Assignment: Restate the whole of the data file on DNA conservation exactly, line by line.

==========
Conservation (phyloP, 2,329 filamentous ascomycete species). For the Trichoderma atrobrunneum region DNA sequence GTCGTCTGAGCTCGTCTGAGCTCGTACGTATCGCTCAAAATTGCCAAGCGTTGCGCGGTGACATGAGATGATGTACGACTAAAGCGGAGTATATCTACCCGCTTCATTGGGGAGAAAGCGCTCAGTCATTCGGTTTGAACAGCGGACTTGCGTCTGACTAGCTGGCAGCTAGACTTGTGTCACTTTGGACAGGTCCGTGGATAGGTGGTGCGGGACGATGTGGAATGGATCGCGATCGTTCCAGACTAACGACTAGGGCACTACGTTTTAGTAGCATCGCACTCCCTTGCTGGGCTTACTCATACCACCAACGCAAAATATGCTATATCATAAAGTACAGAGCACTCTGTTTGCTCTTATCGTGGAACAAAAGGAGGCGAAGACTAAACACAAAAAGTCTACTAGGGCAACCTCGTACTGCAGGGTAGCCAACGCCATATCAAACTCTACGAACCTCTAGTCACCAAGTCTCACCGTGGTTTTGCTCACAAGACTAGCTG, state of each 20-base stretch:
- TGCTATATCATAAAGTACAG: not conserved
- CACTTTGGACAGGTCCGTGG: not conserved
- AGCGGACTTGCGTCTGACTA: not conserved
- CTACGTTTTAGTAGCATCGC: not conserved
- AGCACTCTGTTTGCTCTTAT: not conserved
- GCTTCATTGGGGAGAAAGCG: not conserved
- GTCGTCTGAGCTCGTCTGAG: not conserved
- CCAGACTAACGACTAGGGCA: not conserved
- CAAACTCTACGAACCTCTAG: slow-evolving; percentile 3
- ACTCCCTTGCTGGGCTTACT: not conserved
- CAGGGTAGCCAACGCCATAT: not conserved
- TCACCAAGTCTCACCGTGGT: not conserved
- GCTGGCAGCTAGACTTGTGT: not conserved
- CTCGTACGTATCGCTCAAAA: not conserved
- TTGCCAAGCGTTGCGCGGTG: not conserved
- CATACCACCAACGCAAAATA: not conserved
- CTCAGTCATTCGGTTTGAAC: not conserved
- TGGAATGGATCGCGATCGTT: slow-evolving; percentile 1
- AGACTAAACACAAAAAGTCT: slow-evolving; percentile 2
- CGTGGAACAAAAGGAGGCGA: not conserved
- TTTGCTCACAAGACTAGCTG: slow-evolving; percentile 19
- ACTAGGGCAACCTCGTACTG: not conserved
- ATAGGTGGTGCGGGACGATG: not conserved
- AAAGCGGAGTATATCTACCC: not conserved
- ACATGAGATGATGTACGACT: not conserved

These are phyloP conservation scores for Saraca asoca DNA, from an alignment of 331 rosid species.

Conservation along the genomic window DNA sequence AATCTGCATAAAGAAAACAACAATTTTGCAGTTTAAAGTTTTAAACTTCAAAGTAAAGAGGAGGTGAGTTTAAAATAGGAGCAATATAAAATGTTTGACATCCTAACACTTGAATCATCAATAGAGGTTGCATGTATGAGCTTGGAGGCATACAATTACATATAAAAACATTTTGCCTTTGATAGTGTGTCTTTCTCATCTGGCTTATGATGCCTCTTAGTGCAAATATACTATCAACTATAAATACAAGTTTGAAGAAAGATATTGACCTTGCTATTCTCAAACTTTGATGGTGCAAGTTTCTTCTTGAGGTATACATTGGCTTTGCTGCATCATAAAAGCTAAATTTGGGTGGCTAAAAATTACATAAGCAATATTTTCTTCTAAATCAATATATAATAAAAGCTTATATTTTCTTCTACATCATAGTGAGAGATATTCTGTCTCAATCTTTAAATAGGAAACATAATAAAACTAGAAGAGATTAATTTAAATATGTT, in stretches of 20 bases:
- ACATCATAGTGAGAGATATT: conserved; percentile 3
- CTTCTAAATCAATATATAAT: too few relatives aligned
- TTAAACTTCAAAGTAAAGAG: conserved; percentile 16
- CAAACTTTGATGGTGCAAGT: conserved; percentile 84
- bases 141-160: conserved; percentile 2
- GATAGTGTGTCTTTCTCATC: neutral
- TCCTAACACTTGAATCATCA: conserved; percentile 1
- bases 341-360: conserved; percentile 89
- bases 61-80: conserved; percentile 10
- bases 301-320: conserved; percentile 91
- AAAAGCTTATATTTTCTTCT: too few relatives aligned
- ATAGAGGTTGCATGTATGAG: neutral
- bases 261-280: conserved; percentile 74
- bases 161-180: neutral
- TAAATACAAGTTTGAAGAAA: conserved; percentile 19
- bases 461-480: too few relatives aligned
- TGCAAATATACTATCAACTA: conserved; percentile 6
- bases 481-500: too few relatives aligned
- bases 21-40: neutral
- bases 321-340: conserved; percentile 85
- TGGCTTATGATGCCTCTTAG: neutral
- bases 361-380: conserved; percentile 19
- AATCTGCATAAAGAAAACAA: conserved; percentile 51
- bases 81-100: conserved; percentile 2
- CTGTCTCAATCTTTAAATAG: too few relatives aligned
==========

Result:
Conservation (phyloP, 2,329 filamentous ascomycete species). For the Trichoderma atrobrunneum region DNA sequence GTCGTCTGAGCTCGTCTGAGCTCGTACGTATCGCTCAAAATTGCCAAGCGTTGCGCGGTGACATGAGATGATGTACGACTAAAGCGGAGTATATCTACCCGCTTCATTGGGGAGAAAGCGCTCAGTCATTCGGTTTGAACAGCGGACTTGCGTCTGACTAGCTGGCAGCTAGACTTGTGTCACTTTGGACAGGTCCGTGGATAGGTGGTGCGGGACGATGTGGAATGGATCGCGATCGTTCCAGACTAACGACTAGGGCACTACGTTTTAGTAGCATCGCACTCCCTTGCTGGGCTTACTCATACCACCAACGCAAAATATGCTATATCATAAAGTACAGAGCACTCTGTTTGCTCTTATCGTGGAACAAAAGGAGGCGAAGACTAAACACAAAAAGTCTACTAGGGCAACCTCGTACTGCAGGGTAGCCAACGCCATATCAAACTCTACGAACCTCTAGTCACCAAGTCTCACCGTGGTTTTGCTCACAAGACTAGCTG, state of each 20-base stretch:
- TGCTATATCATAAAGTACAG: not conserved
- CACTTTGGACAGGTCCGTGG: not conserved
- AGCGGACTTGCGTCTGACTA: not conserved
- CTACGTTTTAGTAGCATCGC: not conserved
- AGCACTCTGTTTGCTCTTAT: not conserved
- GCTTCATTGGGGAGAAAGCG: not conserved
- GTCGTCTGAGCTCGTCTGAG: not conserved
- CCAGACTAACGACTAGGGCA: not conserved
- CAAACTCTACGAACCTCTAG: slow-evolving; percentile 3
- ACTCCCTTGCTGGGCTTACT: not conserved
- CAGGGTAGCCAACGCCATAT: not conserved
- TCACCAAGTCTCACCGTGGT: not conserved
- GCTGGCAGCTAGACTTGTGT: not conserved
- CTCGTACGTATCGCTCAAAA: not conserved
- TTGCCAAGCGTTGCGCGGTG: not conserved
- CATACCACCAACGCAAAATA: not conserved
- CTCAGTCATTCGGTTTGAAC: not conserved
- TGGAATGGATCGCGATCGTT: slow-evolving; percentile 1
- AGACTAAACACAAAAAGTCT: slow-evolving; percentile 2
- CGTGGAACAAAAGGAGGCGA: not conserved
- TTTGCTCACAAGACTAGCTG: slow-evolving; percentile 19
- ACTAGGGCAACCTCGTACTG: not conserved
- ATAGGTGGTGCGGGACGATG: not conserved
- AAAGCGGAGTATATCTACCC: not conserved
- ACATGAGATGATGTACGACT: not conserved

These are phyloP conservation scores for Saraca asoca DNA, from an alignment of 331 rosid species.

Conservation along the genomic window DNA sequence AATCTGCATAAAGAAAACAACAATTTTGCAGTTTAAAGTTTTAAACTTCAAAGTAAAGAGGAGGTGAGTTTAAAATAGGAGCAATATAAAATGTTTGACATCCTAACACTTGAATCATCAATAGAGGTTGCATGTATGAGCTTGGAGGCATACAATTACATATAAAAACATTTTGCCTTTGATAGTGTGTCTTTCTCATCTGGCTTATGATGCCTCTTAGTGCAAATATACTATCAACTATAAATACAAGTTTGAAGAAAGATATTGACCTTGCTATTCTCAAACTTTGATGGTGCAAGTTTCTTCTTGAGGTATACATTGGCTTTGCTGCATCATAAAAGCTAAATTTGGGTGGCTAAAAATTACATAAGCAATATTTTCTTCTAAATCAATATATAATAAAAGCTTATATTTTCTTCTACATCATAGTGAGAGATATTCTGTCTCAATCTTTAAATAGGAAACATAATAAAACTAGAAGAGATTAATTTAAATATGTT, in stretches of 20 bases:
- ACATCATAGTGAGAGATATT: conserved; percentile 3
- CTTCTAAATCAATATATAAT: too few relatives aligned
- TTAAACTTCAAAGTAAAGAG: conserved; percentile 16
- CAAACTTTGATGGTGCAAGT: conserved; percentile 84
- bases 141-160: conserved; percentile 2
- GATAGTGTGTCTTTCTCATC: neutral
- TCCTAACACTTGAATCATCA: conserved; percentile 1
- bases 341-360: conserved; percentile 89
- bases 61-80: conserved; percentile 10
- bases 301-320: conserved; percentile 91
- AAAAGCTTATATTTTCTTCT: too few relatives aligned
- ATAGAGGTTGCATGTATGAG: neutral
- bases 261-280: conserved; percentile 74
- bases 161-180: neutral
- TAAATACAAGTTTGAAGAAA: conserved; percentile 19
- bases 461-480: too few relatives aligned
- TGCAAATATACTATCAACTA: conserved; percentile 6
- bases 481-500: too few relatives aligned
- bases 21-40: neutral
- bases 321-340: conserved; percentile 85
- TGGCTTATGATGCCTCTTAG: neutral
- bases 361-380: conserved; percentile 19
- AATCTGCATAAAGAAAACAA: conserved; percentile 51
- bases 81-100: conserved; percentile 2
- CTGTCTCAATCTTTAAATAG: too few relatives aligned